A Line in the Sand: Shocking images not needed in Boston coverage

WE woke to a shocking and unfathomable tragedy yesterday morning – a bombing at the Boston marathon. 

A little boy died waiting to watch his dad cross the finish line. He was eight years old and very much still his parents’ baby. His mother and sister were also badly hurt. 

At least two others are dead and 144 injured, many of whom have lost limbs. 

Just as the images of September 11, 2001, shocked the world, so too did the images yesterday. 

The scenes of bloodied bodies, severed limbs and bloodstained footpaths were real and confronting – and we were watching them as they unfolded because news teams were already on scene to film the marathon. 

But while it would be hypocritical for a newspaper journalist to advocate for censorship of such events, and indeed wrong – some of the images released yesterday were too real. 

They were too distressing – and there was no warning.

Several responsible media outlets put disclaimers before their online photo galleries, alerting the audience to the shocking images that followed.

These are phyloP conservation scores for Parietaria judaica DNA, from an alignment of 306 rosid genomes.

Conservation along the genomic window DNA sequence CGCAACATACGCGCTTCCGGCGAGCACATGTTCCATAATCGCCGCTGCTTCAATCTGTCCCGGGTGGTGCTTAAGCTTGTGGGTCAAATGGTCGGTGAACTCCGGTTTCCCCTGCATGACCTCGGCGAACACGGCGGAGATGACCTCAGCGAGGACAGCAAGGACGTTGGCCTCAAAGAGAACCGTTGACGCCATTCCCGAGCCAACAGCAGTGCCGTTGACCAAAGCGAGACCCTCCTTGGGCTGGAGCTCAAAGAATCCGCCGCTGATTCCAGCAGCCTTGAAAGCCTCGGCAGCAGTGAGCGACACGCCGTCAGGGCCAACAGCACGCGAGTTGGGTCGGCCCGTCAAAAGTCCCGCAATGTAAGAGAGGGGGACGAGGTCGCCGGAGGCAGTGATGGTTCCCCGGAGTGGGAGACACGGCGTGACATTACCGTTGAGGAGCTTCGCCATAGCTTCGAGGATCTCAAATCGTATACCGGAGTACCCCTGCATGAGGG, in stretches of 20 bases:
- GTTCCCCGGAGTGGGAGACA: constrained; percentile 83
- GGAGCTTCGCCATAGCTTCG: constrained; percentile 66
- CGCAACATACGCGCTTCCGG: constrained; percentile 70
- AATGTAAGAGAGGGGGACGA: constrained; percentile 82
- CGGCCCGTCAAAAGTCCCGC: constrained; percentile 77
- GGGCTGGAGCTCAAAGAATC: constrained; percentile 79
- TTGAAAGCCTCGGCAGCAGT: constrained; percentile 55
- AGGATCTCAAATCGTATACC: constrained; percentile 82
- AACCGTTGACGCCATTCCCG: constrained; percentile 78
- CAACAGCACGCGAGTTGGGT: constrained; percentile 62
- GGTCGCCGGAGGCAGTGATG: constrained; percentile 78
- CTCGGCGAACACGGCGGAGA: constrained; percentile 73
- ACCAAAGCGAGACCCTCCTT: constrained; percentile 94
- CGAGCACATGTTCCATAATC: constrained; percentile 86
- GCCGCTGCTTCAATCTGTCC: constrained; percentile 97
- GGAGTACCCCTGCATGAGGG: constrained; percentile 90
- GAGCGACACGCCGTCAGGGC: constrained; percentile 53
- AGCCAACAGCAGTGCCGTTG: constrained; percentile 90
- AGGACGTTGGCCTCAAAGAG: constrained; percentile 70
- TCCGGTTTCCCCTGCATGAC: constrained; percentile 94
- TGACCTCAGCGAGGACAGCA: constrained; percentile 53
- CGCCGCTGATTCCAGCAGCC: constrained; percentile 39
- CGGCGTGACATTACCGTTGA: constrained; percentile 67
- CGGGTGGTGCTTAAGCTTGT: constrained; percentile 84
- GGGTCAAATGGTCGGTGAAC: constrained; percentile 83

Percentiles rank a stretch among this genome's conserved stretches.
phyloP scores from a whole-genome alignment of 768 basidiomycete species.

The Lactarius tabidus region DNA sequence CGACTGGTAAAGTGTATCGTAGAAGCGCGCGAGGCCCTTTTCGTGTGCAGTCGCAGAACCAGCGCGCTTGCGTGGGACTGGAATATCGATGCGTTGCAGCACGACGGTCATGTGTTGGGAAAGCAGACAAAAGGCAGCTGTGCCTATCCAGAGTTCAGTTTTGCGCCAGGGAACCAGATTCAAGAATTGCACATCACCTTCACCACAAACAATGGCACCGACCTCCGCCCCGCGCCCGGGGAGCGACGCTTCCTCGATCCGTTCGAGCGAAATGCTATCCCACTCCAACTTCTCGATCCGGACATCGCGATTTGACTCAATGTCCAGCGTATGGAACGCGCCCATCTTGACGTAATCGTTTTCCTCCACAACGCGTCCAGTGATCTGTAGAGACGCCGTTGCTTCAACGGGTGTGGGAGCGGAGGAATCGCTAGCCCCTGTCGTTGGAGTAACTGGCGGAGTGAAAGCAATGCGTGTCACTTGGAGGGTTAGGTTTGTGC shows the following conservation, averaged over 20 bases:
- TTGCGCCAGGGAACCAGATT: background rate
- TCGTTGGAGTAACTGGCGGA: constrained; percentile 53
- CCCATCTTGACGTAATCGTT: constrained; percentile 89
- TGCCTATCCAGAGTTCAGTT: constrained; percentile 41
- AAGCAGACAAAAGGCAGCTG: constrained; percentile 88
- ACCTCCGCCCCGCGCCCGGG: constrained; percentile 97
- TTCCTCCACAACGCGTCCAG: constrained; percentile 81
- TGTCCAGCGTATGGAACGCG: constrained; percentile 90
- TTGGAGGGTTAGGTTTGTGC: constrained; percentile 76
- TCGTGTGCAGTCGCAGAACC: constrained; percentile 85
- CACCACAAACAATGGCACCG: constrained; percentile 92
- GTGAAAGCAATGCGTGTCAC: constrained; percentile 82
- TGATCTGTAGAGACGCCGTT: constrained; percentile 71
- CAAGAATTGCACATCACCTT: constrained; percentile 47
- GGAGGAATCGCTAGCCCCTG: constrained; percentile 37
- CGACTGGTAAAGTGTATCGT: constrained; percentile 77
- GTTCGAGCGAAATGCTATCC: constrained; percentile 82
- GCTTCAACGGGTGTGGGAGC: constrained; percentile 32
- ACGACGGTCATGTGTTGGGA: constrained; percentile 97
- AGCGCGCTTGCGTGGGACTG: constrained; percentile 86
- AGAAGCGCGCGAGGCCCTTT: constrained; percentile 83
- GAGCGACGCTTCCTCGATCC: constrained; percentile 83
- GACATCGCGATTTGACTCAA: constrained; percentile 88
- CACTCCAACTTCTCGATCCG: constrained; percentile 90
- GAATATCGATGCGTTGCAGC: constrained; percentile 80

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But several did not. One major news website featured an image that looked like a war zone on its front page for most of the day. It was the first thing you saw when you clicked on the page. No warning. No disclaimer. Just nauseating shock – and it stayed there for hours.

Did we not learn anything about exposure to traumatic images after 9/11?

Various studies after September 11 found repeated exposure to traumatic images was harmful to a person’s health. 

The American UC Irvine Study found the lingering effects of collective traumas such as natural disasters, mass shootings and terrorist attacks may have long lasting mental and physical health consequences.

The findings offered persuasive evidence that media coverage of traumatic events needs to be respectful and responsible at all times.

This newspaper goes to great lengths not to publish photographs we believe will offend or upset our readers.

Some of the stories we cover are unpleasant – therefore many images are taken of scenes that should never make for public viewing.

We value the role we play in bringing you the news, without causing distress or further pain.

It’s not about breaking news at whatever cost. 

There is a fine line between what is in the public interest and what is of interest to the public. 

Sure, there will be those who love to pore over every hideous, bloodied image – but our responsibility is to protect those who could be traumatised by such distressing vision.

Yesterday, several media outlets took that responsibility for granted.

We hope we never do that – and that you will tell us if we do.

Nicole Ferrie is the Bendigo Advertiser’s deputy editor. Email nicole.ferrie@fairfaxmedia.com.au

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